Supporting Women To Heal a Nation

Architects of Change

Herv DeBarego 270x200
Hervé DeBarego, Bpeace Finalist




By Hervé DeBarego
Rwanda is a nation led by women. Women comprise 55% of the country’s workforce, own roughly 40%[1] of businesses and head 1/3 of all households.[2] This gender gap is one effect of the Rwandan Genocide, which began 16 years ago, April 7, 1994.

My name is Hervé DeBarego, and my dream is a fresh produce delivery service. This service is not a luxury. Beyond its obvious convenience, it will create significant change in Kigali -- first, by providing stable paying jobs to women currently selling fruit (illegally) in the streets, and secondly, by saving women time. Kigali women’s time is increasingly divided between traditional homemaking duties and their new work obligations. Women utilizing my services will no longer spend hours in the markets shopping for the freshest and least expensive foods, allowing them more time after work to be at home with their families.

Some are surprised that as a man I am an advocate for women. Yet if they had seen what I have seen, they would not be so surprised. I remember two specific moments in which I witnessed the frustration and challenges women face in Kigali City.
I noticed three women running through the street, carrying fruit baskets on their heads. Police were chasing them, yelling loudly with their fists in the air and accusing them of selling fruit illegally on the street. The men charged after them, wanting to seize their baskets and throw them into the street, spoiling the food that had become their family’s livelihood.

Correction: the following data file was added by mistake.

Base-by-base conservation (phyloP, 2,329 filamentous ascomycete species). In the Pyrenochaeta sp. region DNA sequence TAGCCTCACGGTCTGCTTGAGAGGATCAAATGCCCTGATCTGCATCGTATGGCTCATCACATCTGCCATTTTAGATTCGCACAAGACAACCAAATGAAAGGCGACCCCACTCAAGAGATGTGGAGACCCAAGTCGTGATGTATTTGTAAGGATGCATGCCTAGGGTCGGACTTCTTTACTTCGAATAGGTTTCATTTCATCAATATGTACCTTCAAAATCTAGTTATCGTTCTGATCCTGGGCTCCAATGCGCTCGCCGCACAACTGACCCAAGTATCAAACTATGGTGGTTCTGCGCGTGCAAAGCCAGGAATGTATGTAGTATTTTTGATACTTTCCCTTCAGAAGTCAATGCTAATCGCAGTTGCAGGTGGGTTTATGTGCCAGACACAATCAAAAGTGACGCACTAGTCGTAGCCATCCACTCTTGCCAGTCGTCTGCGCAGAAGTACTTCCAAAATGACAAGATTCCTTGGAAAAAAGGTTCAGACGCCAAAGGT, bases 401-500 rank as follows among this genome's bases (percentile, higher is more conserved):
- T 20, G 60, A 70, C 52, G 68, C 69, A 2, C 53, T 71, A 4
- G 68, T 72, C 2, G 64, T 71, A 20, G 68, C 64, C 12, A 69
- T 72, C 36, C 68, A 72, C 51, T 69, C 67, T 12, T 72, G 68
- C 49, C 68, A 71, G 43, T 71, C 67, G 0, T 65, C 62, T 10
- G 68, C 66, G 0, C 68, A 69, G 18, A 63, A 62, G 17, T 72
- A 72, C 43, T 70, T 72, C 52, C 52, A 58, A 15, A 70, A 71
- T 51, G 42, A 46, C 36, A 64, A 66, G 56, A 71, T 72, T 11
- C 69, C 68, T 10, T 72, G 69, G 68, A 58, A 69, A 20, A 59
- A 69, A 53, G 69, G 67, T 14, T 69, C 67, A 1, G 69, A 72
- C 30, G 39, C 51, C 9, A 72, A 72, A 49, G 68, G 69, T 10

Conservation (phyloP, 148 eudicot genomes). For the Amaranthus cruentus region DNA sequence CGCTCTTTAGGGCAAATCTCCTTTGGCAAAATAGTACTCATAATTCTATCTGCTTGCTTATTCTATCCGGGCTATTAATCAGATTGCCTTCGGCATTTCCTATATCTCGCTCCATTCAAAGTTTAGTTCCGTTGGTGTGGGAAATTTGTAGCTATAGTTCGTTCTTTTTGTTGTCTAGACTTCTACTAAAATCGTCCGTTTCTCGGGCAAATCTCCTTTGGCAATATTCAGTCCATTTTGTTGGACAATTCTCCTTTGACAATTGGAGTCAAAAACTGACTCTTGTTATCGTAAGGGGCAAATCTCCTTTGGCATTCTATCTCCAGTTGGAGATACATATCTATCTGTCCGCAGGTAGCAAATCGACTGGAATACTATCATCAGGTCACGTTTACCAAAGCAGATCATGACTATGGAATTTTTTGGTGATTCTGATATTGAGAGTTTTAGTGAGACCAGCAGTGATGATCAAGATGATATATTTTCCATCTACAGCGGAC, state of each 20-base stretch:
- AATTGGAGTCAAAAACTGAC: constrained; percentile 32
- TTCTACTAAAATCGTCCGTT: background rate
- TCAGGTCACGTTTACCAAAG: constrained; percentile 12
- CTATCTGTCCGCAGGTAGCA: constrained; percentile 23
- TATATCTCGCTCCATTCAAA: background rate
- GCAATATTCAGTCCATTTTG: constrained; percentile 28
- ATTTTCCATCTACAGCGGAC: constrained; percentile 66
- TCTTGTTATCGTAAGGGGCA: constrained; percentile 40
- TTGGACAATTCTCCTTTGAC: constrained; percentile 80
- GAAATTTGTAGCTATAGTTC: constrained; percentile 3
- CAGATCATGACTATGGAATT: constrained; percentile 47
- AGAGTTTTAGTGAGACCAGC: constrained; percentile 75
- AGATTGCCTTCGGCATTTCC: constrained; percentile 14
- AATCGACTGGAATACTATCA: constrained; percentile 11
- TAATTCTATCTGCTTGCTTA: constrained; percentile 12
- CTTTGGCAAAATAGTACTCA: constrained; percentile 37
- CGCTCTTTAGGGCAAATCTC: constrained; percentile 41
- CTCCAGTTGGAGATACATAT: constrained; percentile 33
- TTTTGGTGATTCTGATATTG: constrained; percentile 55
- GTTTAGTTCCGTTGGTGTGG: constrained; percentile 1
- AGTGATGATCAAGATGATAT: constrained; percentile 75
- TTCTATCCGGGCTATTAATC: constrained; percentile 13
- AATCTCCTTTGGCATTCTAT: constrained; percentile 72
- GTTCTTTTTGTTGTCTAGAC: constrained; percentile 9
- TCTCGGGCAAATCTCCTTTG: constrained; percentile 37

On another occasion, I was visiting a friend’s family, and the woman of the house sat down with us. She shared her frustrations with needing to purchase fresh produce in the open markets. Given her lack of time to shop, the distance to market, transportation problems and the poor quality of produce found in the market, something as simple as purchasing produce had become a dreaded chore that stole her time and drained her energy. In addition, she did not trust her houseboy, who had a tendency to lie about how much he paid for the food. She lost money with no way to prove the actual price of the groceries.
Every urban American can relate to the timesaving benefits of fresh food delivered right to their doorstep. In a country like Rwanda, where 22% of households are food insecure, and over 50% of children are chronically malnourished[3], increasing access to inexpensive, fresh nutrition is a life-saving initiative. And providing sustainable employment to Rwandan female street vendors is doubly so.



I am one of six finalists in the Bpeace (Business Council for Peace) Race to Innovation, where Rwanda and Afghan entrepreneurs are vying for seed capital. The Race has already gone through two stages of industry and in-country interviews and voting. We are now in the final stage - a global online vote.
Through their “$15 is a Vote for Hope” campaign, Bpeace hopes to raise $10,000 in seed or expansion capital for myself and the other five finalists. The winner of the Race to Innovation will additionally receive a trip to the United States to meet with experts in their industry.
Please vote. Each finalist is working not for themselves, but for the betterment of their country. I am working to create jobs to further my nation’s recovery and healing. I believe my business and its support of Rwanda’s women will have such results. Please visit where you can watch all the finalists’ pitch videos and read brief commentary by each of their pro-bono business advisers. By voting for one of us, you will be empowering women in Afghanistan and Rwanda, and supporting those who are changing the world.

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